You also will have to discard things that you were using before, as you find a new better way. You will also decide to discard things that other people show you because they are not a good fit for your situation, or they are just plain wrong. Sometimes you must discard perfectly good processes, techniques and/or exercises because they don’t fit what you are doing. I tend to tuck those away and save them for a later time just in case. For example, this article was about 50% longer than the final product that you are reading now. There was a lot that I wanted to write about, but it just didn’t fit with the overall flow, and I was trying to smash the sections in, and it just didn’t work. So, I lopped them off and saved them for another day.
As a coach/teacher that has been in the business for more than 20 years, I really enjoyed my time at MBSC. I appreciate the work that Mike and his staff have put into making the program better every day. I also appreciate the adaptability of the program. It’s simple. That is not a bad thing. Simplicity is great. The fewer moving parts the better, especially for what I consider a high-volume facility, with medium sized groups being charged a very reasonable rate.
My experience at MBSC showed me that they have a top-notch program. It gets solid results and the fact that so many athletes are returning to the program proves that it works long term. The intern program is well thought out and would be an amazing way to learn and gain experience for young coaches just starting out. You will work hard whether you are a paid coach or an intern. It’s an intense 4 days per week of work Monday through Thursday at MBSC but interns only come in for an hour on Fridays and it gives the staff the option to either work or take a long weekend. It is rare that a business creates a schedule that is so considerate of coaches lives outside of work. At my peak, as a graduate assistant, I worked 6-7 days a week 50-65 hours a week, plus going to school to get my master’s degree which was another 20 hours a week. The intern group that I worked with worked hard and were eager to learn and coach.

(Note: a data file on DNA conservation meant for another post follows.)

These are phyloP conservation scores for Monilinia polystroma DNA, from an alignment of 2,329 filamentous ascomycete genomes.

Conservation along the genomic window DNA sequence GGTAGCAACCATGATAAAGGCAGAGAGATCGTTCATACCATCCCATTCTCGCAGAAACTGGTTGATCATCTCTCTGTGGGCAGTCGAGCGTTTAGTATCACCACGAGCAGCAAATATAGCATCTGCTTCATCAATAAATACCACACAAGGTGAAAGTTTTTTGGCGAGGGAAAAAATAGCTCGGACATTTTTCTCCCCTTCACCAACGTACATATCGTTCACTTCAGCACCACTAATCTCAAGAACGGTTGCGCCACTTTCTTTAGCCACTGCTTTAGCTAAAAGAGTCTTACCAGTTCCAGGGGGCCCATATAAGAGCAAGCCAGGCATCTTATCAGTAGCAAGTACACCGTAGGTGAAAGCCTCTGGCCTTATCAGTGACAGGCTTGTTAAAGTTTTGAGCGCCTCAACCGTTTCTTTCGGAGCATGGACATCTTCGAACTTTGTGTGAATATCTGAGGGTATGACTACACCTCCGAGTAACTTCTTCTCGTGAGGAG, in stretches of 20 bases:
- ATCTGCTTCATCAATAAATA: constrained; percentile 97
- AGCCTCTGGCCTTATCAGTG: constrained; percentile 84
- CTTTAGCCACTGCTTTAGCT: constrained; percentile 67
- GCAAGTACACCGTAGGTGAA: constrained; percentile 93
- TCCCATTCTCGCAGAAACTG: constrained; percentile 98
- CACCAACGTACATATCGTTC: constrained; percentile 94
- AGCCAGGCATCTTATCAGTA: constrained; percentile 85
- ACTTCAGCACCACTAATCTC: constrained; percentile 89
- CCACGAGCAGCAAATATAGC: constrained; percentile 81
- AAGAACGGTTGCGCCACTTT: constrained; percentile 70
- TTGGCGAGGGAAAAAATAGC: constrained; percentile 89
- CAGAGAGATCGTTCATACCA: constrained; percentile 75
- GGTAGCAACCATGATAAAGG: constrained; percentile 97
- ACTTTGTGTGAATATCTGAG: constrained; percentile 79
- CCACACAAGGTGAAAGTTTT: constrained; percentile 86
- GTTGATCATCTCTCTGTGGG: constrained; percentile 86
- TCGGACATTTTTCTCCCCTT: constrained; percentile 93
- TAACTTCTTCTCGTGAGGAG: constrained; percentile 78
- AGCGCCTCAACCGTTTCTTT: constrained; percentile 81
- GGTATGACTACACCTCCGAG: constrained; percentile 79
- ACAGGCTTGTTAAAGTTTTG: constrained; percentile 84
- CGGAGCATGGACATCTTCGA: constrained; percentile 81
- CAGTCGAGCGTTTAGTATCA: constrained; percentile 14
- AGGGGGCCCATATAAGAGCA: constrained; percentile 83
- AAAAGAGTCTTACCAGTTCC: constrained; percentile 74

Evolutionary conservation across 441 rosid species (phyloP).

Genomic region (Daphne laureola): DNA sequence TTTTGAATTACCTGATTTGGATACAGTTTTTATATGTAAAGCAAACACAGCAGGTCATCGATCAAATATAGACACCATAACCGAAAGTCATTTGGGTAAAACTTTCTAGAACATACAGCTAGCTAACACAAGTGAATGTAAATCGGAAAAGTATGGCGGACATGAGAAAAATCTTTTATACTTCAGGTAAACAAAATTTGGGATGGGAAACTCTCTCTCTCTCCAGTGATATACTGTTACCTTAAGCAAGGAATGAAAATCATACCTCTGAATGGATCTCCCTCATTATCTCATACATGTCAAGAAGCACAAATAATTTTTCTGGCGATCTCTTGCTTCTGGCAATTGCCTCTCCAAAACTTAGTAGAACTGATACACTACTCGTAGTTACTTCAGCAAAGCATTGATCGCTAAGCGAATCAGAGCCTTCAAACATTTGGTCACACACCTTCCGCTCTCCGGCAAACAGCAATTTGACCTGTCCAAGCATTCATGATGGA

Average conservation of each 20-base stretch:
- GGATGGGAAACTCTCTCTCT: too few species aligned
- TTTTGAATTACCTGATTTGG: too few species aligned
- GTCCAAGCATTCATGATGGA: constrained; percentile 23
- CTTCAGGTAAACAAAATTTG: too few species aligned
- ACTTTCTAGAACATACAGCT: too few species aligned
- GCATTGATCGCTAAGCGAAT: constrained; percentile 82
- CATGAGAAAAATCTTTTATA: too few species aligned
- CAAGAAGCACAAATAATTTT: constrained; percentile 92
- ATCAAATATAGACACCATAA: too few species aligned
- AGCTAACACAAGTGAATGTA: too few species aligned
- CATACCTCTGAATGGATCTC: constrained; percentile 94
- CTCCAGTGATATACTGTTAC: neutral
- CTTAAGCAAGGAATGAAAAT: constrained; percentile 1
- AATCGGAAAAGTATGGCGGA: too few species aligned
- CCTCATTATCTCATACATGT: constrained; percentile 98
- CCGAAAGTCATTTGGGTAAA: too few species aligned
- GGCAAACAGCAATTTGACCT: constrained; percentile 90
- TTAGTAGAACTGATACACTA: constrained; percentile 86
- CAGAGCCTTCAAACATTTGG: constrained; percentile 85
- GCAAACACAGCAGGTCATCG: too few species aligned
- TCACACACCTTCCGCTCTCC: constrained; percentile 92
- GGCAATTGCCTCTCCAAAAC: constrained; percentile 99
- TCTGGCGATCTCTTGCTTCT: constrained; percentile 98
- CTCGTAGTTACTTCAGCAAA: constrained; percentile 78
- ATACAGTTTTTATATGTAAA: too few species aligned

I learned a lot in 2 weeks. I was able to do this because I prepped before and after I was accepted into the program. I found my experience worth the cost of the trip. I felt appreciated and all my questions were answered when I was there. I did get a different perspective because I’m older compared to the other interns and experienced. I do recommend the program to everyone.
I am impressed by Mike’s willingness to listen to ideas and make changes and admit that the changes are better than what was previously being done. He does it more than many of the coaches that I have worked with in my career. As Covid tore through our industry, shutting down gyms and causing trainers to leave and pursue other careers, MBSC hunkered down and changed their layout to comply with social distancing rules and came out on the other side with a more efficient and organized method to move clients through the facility. The situation forced a review of how things were done and what came out was better. It wasn’t just better to comply with the restrictions, it was better period. So, they kept it.
Is the program perfect? It is not, but Mike and his veteran staff know this and continue to chip away at the inefficiencies. Perfect is a direction not a place. If you get to a point where you think your program is perfect and nothing else can make it better, everyone will catch you eventually no matter how far ahead you are, I greatly appreciate and respect that attitude.
I appreciate the opportunity to learn and contribute as an intern at MBSC and I will cherish the experience for a very long time. Learning wherever you do it, is awesome, so keep at it and keep getting better.
*In case you missed them, check out Part 1, Part 2, Part 3 and Part 4. Have more questions? Sign up for our 7-day free trial, leave a question in our forum for 1,000+ other coaches to answer and discuss.